The probe, reported earlier today by Reuters, was disclosed in a June 14 notice included in the Financial Industry Regulatory Authority BrokerCheck report on Eric Alan Beckwith, a former employee of Bank of America and its Merrill Lynch subsidiary. Bill Halldin, a spokesman for Charlotte, North Carolina-based Bank of America, declined to comment.
The U.S. Attorney’s Office for the Western District of North Carolina is examining “whether it was proper for the swaps desk to execute futures trades prior to the desk’s execution of block future trades on behalf of counterparties,” according to the filing, which cites the bank as the source of the information.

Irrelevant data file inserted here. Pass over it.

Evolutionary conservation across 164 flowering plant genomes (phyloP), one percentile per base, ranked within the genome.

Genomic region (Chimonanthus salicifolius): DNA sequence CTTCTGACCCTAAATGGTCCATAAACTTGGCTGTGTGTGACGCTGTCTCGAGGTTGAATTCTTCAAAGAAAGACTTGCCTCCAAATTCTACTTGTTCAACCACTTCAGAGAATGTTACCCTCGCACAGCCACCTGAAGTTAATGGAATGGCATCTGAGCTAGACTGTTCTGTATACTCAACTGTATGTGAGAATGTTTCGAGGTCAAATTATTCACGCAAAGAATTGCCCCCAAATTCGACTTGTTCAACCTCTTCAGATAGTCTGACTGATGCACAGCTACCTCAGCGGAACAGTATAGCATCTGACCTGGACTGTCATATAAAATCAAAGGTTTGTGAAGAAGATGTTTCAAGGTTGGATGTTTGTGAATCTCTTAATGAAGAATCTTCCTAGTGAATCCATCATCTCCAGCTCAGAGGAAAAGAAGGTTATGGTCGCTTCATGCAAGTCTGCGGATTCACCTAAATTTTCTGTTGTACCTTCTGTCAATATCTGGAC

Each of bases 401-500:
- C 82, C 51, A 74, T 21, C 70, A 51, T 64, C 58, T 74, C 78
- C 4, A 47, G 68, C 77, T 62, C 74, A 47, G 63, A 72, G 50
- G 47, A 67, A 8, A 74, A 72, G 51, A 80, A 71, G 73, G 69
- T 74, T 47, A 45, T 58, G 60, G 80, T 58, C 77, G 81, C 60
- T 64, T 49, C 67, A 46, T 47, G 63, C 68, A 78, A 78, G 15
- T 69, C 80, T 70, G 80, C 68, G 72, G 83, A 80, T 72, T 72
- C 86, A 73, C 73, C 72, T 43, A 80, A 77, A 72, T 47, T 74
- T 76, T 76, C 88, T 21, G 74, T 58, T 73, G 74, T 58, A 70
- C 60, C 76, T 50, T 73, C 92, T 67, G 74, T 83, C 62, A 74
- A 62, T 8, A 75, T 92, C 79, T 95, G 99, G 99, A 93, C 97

Authorities also are investigating whether Beckwith “provided accurate information” for a probe into the matter by CME Group Inc.’s Chicago Mercantile Exchange. The CFTC is conducting a parallel investigation, according to the filing.
Lia Bantavani, a spokeswoman for the U.S. Attorney’s Office in Charlotte, and Anita Liskey, a CME spokeswoman, both declined to comment.
Steven Adamske, a CFTC spokesman, didn’t respond to requests for comment. Beckwith, who the filing shows left Bank of America in July, didn’t immediately respond to a telephone message.
Reuters reported on Jan. 14 that bank employees may have profited by trading ahead of Fannie Mae and Freddie Mac swap orders, citing a description of the practice in a U.S. Federal Bureau of Investigation intelligence bulletin. That report, which didn’t name any banks, said that investigators had drawn on interviews and statements from a former high-level U.S. bank employee and another at a Canadian bank.
Shelley Lynch, an FBI spokeswoman in Charlotte, declined to comment today.